Eggs, rags and whist drives

Popular munificence and the development of provincial medical voluntarism between the wars

Nick Hayes, Barry M. Doyle

Research output: Contribution to journalArticle

4 Citations (Scopus)

Abstract

Drawing on hospital reports, committee minutes and the local press, this article examines the changing landscape of urban civic culture and challenges the pessimistic accounts of charitable financial support for voluntary hospitals in inter-war England. Through case studies of hospitals in four of the largest cities in the country, it assesses the extent to which voluntary resources of time and money continued to underpin day-to-day institutional income, stimulate the development of the hospitals' estates and investments, and enable hospitals to cut costs through the receipt of gifts in kind. It argues that by broadening the bases of charitable income, hospitals were freed from their dependence on the wealthy thus ensuring their transformation to modern community resources for all.

Original languageEnglish
Pages (from-to)712-740
Number of pages29
JournalHistorical Research
Volume86
Issue number234
DOIs
Publication statusPublished - Nov 2013

Fingerprint

voluntarism
local press
income
large city
gift
resources
Provincial
Voluntarism
Rag
Egg
money
costs
community

Cite this

@article{c385bce3258a4df087af56321dd5b496,
title = "Eggs, rags and whist drives: Popular munificence and the development of provincial medical voluntarism between the wars",
abstract = "Drawing on hospital reports, committee minutes and the local press, this article examines the changing landscape of urban civic culture and challenges the pessimistic accounts of charitable financial support for voluntary hospitals in inter-war England. Through case studies of hospitals in four of the largest cities in the country, it assesses the extent to which voluntary resources of time and money continued to underpin day-to-day institutional income, stimulate the development of the hospitals' estates and investments, and enable hospitals to cut costs through the receipt of gifts in kind. It argues that by broadening the bases of charitable income, hospitals were freed from their dependence on the wealthy thus ensuring their transformation to modern community resources for all.",
author = "Nick Hayes and Doyle, {Barry M.}",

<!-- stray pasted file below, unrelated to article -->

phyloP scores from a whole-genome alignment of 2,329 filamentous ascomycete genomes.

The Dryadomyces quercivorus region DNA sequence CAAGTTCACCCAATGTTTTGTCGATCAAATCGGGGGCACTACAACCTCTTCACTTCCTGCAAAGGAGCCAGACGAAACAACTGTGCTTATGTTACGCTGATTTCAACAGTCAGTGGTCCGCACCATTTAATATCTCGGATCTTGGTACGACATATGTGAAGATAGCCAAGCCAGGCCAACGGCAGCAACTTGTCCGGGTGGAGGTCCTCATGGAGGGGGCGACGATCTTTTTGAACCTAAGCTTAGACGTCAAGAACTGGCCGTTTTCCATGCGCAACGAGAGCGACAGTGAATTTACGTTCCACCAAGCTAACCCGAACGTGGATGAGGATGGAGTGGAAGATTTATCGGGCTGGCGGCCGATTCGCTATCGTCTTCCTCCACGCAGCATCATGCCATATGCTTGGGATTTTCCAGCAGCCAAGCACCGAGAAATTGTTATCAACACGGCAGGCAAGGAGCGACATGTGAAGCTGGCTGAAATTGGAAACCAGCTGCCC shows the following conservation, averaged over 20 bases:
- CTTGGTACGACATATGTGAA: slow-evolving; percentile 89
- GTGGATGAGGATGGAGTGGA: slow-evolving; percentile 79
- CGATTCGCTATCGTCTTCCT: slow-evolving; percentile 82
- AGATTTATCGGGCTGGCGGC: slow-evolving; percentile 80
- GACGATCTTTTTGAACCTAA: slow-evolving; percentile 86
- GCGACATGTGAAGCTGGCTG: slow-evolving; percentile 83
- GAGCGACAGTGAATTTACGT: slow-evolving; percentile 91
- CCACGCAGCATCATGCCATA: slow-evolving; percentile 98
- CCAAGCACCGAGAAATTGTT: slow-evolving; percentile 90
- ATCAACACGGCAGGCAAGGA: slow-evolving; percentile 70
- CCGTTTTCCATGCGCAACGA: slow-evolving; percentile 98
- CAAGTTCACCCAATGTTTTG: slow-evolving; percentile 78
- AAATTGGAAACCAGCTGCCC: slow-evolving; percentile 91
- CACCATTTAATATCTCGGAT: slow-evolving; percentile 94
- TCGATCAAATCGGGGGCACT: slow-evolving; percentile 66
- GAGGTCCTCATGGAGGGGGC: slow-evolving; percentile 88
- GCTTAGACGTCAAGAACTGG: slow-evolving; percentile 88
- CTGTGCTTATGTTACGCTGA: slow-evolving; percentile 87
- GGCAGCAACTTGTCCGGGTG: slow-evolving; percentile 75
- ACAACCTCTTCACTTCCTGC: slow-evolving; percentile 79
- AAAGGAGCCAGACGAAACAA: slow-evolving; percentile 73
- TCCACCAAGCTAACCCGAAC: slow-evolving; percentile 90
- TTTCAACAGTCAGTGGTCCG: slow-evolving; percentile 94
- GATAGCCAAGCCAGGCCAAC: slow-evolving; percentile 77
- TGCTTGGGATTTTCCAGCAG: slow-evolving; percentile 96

year = "2013",
month = "11",
doi = "10.1111/1468-2281.12020",
language = "English",
volume = "86",
pages = "712--740",
journal = "Historical Research",
issn = "0950-3471",
publisher = "Wiley-Blackwell",
number = "234",

}

Eggs, rags and whist drives : Popular munificence and the development of provincial medical voluntarism between the wars. / Hayes, Nick; Doyle, Barry M.

In: Historical Research, Vol. 86, No. 234, 11.2013, p. 712-740.

Research output: Contribution to journalArticle

TY - JOUR

T1 - Eggs, rags and whist drives

T2 - Popular munificence and the development of provincial medical voluntarism between the wars

AU - Hayes, Nick

AU - Doyle, Barry M.

PY - 2013/11

Y1 - 2013/11

N2 - Drawing on hospital reports, committee minutes and the local press, this article examines the changing landscape of urban civic culture and challenges the pessimistic accounts of charitable financial support for voluntary hospitals in inter-war England. Through case studies of hospitals in four of the largest cities in the country, it assesses the extent to which voluntary resources of time and money continued to underpin day-to-day institutional income, stimulate the development of the hospitals' estates and investments, and enable hospitals to cut costs through the receipt of gifts in kind. It argues that by broadening the bases of charitable income, hospitals were freed from their dependence on the wealthy thus ensuring their transformation to modern community resources for all.

AB - Drawing on hospital reports, committee minutes and the local press, this article examines the changing landscape of urban civic culture and challenges the pessimistic accounts of charitable financial support for voluntary hospitals in inter-war England. Through case studies of hospitals in four of the largest cities in the country, it assesses the extent to which voluntary resources of time and money continued to underpin day-to-day institutional income, stimulate the development of the hospitals' estates and investments, and enable hospitals to cut costs through the receipt of gifts in kind. It argues that by broadening the bases of charitable income, hospitals were freed from their dependence on the wealthy thus ensuring their transformation to modern community resources for all.

UR - http://www.scopus.com/inward/record.url?scp=84886728019&partnerID=8YFLogxK

U2 - 10.1111/1468-2281.12020

DO - 10.1111/1468-2281.12020

M3 - Article

VL - 86

SP - 712

EP - 740

JO - Historical Research

JF - Historical Research

SN - 0950-3471

IS - 234

ER -